We set out after Hector had woken up from his morning nap and drove round the harbour to Charters Bay. This was as close to the island as we could get, without sinking in knee deep sand. After our previous experience with Hector in the canoe, we decided to just make a wee padded area for him to sit on the bottom of the boat. That way he could lie down if he needed to or come for cuddles. This was all well and good, except babies don't understand the idea of boats and the need to stay in the middle so you don't fall in. In the end, Stephen paddled Hector and I across the bay to Quail Island. It was a lovely paddle.
Upon arrival, Hector was plopped down on the sand which he commenced to eat with great gusto. A few moments later, he let out an almighty burp - which Stephen postulated was due to the calcium carbonate mixing with stomach acid forming carbon dioxide. Further research is required to verify this hypothesis. Obviously, more trips to Quail Island are needed.
We then popped Hector in the backpack, grabbed our posh picnic and headed up to the top of the island in search of some sun.
The optimal solar sight was soon found on the grassy lawn in front of the visitor centre, so we threw down our blanket and set out our lunch. Prosciutto, crusty bread, fresh pesto, stuffed pimentos, truffle cheese, Italian sodas, panaforte, and hand made chocolate truffles indulged our taste buds and filled our tummies. It was a gloriously beautiful lunch in an absolutely wonderful location. I can only imagine how different it will be come summertime and there are other families enjoying the same thing.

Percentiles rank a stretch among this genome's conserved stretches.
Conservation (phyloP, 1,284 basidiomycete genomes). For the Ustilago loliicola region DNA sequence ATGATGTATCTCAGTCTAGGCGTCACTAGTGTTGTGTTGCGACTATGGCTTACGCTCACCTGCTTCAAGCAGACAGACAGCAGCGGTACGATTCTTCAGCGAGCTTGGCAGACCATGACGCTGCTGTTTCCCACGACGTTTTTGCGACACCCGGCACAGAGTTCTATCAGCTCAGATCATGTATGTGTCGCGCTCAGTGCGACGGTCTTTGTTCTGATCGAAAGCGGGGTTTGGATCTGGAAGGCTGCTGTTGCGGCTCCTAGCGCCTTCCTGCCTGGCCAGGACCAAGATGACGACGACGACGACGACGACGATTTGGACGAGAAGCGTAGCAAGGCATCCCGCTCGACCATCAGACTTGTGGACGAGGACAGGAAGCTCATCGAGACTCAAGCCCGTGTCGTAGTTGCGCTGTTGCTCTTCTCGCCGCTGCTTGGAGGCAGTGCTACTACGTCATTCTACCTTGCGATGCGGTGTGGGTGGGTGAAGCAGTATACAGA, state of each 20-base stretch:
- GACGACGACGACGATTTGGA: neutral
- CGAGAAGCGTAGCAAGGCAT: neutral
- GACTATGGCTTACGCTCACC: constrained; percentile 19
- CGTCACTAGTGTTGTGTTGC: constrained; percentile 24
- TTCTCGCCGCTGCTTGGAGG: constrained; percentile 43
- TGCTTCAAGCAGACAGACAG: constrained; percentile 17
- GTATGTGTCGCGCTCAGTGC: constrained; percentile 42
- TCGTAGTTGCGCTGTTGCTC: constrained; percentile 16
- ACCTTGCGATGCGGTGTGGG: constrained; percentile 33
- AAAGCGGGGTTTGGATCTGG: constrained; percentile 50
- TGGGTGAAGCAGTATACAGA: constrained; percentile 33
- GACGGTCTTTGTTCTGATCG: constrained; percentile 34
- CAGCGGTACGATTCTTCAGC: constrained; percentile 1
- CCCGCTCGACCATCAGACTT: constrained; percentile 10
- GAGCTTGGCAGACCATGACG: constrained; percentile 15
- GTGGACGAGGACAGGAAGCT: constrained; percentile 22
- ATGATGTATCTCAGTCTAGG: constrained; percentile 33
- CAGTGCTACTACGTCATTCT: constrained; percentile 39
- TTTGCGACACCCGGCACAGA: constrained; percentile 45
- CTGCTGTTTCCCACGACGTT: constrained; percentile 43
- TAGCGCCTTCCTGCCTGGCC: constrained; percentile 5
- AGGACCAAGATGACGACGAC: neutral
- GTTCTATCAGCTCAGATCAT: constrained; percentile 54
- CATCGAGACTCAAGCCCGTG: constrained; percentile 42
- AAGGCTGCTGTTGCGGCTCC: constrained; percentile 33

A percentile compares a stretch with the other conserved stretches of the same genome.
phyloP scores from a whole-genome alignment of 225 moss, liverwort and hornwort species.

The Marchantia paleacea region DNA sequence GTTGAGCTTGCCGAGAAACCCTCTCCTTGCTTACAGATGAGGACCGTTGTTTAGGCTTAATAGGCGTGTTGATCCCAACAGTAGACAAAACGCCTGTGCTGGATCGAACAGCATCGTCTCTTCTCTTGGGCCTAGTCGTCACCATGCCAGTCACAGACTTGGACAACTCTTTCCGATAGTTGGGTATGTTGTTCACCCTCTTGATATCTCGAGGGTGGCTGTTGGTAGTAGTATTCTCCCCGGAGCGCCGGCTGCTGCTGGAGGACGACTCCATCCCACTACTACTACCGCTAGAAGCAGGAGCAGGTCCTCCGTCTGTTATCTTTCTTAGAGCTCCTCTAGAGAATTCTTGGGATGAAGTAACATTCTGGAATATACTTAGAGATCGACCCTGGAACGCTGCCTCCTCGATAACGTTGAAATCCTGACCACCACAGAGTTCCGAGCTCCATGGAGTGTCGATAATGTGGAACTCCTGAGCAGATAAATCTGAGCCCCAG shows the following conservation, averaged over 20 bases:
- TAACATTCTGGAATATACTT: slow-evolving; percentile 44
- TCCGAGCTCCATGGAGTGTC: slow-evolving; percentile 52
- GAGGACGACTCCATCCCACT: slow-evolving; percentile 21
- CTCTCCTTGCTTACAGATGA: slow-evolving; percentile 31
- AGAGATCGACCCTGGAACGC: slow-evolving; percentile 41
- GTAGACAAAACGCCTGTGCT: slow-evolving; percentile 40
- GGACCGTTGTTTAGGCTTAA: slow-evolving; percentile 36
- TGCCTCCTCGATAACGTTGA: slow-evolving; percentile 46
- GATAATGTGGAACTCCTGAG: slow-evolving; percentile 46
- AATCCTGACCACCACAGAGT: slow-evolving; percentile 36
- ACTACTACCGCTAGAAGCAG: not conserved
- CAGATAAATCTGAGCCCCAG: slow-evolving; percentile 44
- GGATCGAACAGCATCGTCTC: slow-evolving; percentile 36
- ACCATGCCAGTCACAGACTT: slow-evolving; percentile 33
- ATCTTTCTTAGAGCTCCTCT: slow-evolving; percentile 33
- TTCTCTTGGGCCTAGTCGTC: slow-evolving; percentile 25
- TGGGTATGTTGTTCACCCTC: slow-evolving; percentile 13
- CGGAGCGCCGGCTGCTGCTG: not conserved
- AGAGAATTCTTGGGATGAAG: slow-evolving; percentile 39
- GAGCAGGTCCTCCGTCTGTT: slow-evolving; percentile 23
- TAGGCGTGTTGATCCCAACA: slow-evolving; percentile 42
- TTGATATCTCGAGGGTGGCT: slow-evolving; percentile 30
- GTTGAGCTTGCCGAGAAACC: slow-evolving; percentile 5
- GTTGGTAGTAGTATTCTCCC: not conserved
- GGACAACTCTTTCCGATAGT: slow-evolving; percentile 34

Hector and mom enjoy the last of the lunchtime sun before it disappears into the bush on the other side of the lawn.
Hector and dad read up on the history of Quail Island - from resource cache, to farming home, to quarantine site, to leper colony, this place had it all.
With lunch just a full feeling in our stomachs, we wandered back to the canoe, packed up and headed out. The tide had gone out a little, so there was some dragging to get it afloat, but we were soon back out on the water.
Back at home, we pulled our tasty venison shanks from the slow cooker (best thing ever) and sat down to a delicious anniversary dinner. After retiring to the lounge, we sprawled out on the floor and settled into some playing before Hector went to bed. Unfortunately, in the immense haze of fun we were all having, Hector managed to slap the front of the pellet fire and burn his poor wee hand. (it was on at the time). And so our day, having been so wonderful, was now a screaming, crying mess of hurt. Cold running water, panadol, and a call to the health line got us out into the car and off to after hours (it being 8pm by now). Apparently, everyone likes to go at that time and the place was packed.
Two hours later, we were home with a sleeping, bandaged baby, and two much more relaxed parents. We tucked Hector into bed, poured some champagne, and celebrated our first anniversary as a family.
P.S. Hector's hand is all better now.